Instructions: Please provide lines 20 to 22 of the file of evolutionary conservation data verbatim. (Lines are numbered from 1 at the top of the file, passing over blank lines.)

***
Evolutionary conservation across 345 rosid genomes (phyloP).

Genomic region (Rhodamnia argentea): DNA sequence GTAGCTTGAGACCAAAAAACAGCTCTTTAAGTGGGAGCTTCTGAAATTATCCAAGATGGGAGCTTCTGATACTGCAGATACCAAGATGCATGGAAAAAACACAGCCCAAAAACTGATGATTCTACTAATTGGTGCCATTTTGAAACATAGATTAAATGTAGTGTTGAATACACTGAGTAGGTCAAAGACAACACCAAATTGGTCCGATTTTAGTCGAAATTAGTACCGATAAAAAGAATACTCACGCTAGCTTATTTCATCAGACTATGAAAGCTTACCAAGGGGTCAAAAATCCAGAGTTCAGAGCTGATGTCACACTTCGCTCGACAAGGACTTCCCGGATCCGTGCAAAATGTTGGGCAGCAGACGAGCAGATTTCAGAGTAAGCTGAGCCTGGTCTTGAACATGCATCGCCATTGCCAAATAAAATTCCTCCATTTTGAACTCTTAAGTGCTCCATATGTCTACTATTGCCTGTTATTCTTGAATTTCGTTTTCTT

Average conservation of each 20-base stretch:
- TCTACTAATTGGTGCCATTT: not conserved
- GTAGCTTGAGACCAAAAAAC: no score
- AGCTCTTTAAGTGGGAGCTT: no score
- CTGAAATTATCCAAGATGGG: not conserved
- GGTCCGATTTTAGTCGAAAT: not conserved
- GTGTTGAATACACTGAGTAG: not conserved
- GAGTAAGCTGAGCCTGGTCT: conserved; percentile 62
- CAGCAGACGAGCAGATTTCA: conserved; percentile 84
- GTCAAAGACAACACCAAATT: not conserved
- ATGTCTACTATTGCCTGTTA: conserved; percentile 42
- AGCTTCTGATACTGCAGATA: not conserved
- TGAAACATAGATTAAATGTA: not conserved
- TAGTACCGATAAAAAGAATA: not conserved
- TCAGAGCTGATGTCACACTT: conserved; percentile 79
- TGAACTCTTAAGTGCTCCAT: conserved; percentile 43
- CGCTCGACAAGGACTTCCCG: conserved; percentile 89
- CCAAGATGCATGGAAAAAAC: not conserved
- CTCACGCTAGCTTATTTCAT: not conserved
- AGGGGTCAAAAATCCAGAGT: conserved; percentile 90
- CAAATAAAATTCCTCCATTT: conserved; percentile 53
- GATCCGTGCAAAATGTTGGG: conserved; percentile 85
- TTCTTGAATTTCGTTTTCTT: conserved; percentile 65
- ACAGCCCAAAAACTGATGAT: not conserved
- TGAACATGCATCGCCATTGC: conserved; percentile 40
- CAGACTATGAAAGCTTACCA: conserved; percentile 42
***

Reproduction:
- CCAAGATGCATGGAAAAAAC: not conserved
- CTCACGCTAGCTTATTTCAT: not conserved
- AGGGGTCAAAAATCCAGAGT: conserved; percentile 90